New 20-question test grades how women are represented in movies
Writing for TakePart, Melissa Rayworth takes a look at a new rating system for movies that measures how women are portrayed.
While most American films mostly consist of strong, dynamic male characters, only a handful of female characters – many of whom are focused on looking pretty and finding a boyfriend – are rarely presented in the same light.
An exception to the rule was this year’s Academy Award winner for animated feature, Frozen, which centered on the actions of two strong, determined sisters whose “act of true love” at the end of the film was not centered on the male lead, but on an act of selflessness on the part of one sister to save the other.
Frozen co-directed by Chris Buck and Jennifer Lee recently became the first film helmed by a female director to cross the $1 billion mark at the box office worldwide.
The Representation Project has created a new test to grade films on how they represent women and how they deal with stereotypes that pervade so many films.
Called the Representation Test, it is a 20-question test that can be applied to any film to see where it falls on a scale of representing society fully and accurately.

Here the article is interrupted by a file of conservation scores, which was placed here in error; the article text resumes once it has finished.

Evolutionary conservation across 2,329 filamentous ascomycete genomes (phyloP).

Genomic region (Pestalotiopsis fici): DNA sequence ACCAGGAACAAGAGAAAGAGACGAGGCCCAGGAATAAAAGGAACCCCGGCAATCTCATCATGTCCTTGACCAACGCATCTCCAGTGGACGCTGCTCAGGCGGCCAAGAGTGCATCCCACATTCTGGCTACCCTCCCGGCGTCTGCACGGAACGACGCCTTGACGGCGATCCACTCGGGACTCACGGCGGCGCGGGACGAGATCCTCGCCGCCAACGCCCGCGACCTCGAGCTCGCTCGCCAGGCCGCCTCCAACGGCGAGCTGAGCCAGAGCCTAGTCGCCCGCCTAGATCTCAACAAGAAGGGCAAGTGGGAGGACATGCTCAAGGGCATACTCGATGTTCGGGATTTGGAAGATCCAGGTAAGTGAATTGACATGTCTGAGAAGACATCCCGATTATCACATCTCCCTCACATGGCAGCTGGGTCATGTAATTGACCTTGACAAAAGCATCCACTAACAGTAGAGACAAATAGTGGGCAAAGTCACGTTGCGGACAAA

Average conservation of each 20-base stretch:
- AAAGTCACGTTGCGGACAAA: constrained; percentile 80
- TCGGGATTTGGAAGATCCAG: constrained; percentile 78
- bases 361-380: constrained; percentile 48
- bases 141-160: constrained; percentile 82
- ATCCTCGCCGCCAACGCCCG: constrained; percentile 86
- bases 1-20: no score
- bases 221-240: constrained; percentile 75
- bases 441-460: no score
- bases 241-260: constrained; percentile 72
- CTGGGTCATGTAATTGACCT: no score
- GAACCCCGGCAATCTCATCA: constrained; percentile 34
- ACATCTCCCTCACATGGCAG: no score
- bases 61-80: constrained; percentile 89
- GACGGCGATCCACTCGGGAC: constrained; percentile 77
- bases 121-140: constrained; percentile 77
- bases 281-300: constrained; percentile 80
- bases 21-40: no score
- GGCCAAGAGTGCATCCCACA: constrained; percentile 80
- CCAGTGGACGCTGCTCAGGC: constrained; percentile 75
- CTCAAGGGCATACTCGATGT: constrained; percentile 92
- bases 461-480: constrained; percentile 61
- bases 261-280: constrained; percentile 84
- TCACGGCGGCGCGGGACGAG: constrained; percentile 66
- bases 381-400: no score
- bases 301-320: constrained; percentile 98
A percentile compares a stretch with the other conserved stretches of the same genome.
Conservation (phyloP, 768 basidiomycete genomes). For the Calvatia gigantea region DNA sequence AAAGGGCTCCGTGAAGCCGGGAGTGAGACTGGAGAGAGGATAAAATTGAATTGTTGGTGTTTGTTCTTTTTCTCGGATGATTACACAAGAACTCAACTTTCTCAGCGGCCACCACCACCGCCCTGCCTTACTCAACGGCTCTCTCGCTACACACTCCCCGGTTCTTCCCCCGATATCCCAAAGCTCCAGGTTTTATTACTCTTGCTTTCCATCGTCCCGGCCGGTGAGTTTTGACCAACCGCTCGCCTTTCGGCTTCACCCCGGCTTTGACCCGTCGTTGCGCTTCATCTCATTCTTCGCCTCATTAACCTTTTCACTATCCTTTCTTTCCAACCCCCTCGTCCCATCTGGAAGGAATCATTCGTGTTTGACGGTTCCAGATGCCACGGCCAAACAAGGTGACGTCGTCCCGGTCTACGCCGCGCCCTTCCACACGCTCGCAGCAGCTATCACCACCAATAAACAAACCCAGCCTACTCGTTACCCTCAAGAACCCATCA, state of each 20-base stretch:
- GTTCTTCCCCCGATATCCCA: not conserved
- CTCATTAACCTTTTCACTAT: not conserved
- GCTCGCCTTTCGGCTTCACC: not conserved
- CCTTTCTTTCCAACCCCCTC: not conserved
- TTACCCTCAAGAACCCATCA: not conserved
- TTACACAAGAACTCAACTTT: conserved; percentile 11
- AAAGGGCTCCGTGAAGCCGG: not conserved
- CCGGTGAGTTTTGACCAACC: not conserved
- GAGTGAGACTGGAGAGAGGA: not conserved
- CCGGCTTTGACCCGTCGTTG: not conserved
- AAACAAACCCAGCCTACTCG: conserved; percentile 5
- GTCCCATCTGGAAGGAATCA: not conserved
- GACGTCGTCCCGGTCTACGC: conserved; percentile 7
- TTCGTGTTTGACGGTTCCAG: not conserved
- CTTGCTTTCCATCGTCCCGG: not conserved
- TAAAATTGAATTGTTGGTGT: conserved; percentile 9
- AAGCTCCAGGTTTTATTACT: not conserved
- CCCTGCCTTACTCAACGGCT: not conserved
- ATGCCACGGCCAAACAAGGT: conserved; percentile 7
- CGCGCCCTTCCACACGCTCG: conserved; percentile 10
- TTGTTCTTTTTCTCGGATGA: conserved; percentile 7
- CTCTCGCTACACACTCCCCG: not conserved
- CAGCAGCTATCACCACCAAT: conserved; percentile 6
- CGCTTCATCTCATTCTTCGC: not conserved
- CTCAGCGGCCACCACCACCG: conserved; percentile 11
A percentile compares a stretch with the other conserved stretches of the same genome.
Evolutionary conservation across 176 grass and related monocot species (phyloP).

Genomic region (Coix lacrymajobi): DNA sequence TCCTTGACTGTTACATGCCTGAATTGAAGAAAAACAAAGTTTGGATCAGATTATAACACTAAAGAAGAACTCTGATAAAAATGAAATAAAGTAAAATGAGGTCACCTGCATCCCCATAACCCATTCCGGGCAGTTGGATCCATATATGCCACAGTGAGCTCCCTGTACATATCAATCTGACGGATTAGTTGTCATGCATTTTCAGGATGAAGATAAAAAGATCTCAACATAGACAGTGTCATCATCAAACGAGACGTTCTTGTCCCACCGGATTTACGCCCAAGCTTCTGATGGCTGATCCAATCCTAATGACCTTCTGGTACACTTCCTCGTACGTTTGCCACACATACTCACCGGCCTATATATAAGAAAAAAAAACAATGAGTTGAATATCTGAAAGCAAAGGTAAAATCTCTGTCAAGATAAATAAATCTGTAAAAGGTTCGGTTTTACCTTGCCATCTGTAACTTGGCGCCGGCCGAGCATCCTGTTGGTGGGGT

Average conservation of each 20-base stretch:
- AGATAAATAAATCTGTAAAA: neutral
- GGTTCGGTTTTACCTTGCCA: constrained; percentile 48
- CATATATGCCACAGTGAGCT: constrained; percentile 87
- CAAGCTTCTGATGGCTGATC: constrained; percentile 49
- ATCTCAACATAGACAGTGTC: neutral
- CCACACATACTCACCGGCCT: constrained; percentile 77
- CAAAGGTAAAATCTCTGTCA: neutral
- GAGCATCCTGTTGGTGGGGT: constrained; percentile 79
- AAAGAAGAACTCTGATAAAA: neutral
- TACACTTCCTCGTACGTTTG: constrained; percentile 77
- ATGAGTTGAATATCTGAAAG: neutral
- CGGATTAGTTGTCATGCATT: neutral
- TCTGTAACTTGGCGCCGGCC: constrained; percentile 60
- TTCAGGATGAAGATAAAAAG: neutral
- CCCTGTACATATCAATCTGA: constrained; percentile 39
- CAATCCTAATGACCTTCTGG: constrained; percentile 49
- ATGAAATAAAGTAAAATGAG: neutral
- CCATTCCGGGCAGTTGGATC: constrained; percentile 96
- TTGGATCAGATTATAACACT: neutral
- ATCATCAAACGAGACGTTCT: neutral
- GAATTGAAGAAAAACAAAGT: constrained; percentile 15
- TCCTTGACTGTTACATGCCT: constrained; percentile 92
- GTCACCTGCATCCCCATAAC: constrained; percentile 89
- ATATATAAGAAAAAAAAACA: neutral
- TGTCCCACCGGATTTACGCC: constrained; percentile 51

The test builds upon the Bechdel test, with question No. 7 drawn directly from the test: Does the movie have at least two women in it who talk to each other about something besides a man? This simple analytical tool was dreamed up by cartoonist Allison Bechdel in 1985.
“We were inspired by the Bechdel test and how in Sweden they made the effort to integrate that into actual ratings at the movie theaters,” says Imran Siddiquee, director of communications at the Representation Project. “We would love to see something like that take off in the United States.”
One key to this new literacy tool is that the test doesn’t just ask about the presence of women. The test also quantifies whether the film includes one or more women of color, if they have speaking roles, and whether they are reduced to racial stereotypes. Additionally, does the film represent women as more than “objects for the male gaze”, does it include women in speaking roles, and are diverse body types and varying ages represented?
The Representation Group has also been reaching out to screenwriters, directors, and studio executives asking them to consider that while “women and girls comprise 52 percent of moviegoers and 50 percent of all ticket buyers in the United States,” they were represented as “just 15 percent of protagonists in the top films of last year and only 30 percent of characters who spoke.”
The group has received a healthy response via e-mail from supporters of the Representation Project and its new test.
But, thus far, not a word from executives.
[girl in film production with clapperboard on Shutterstock]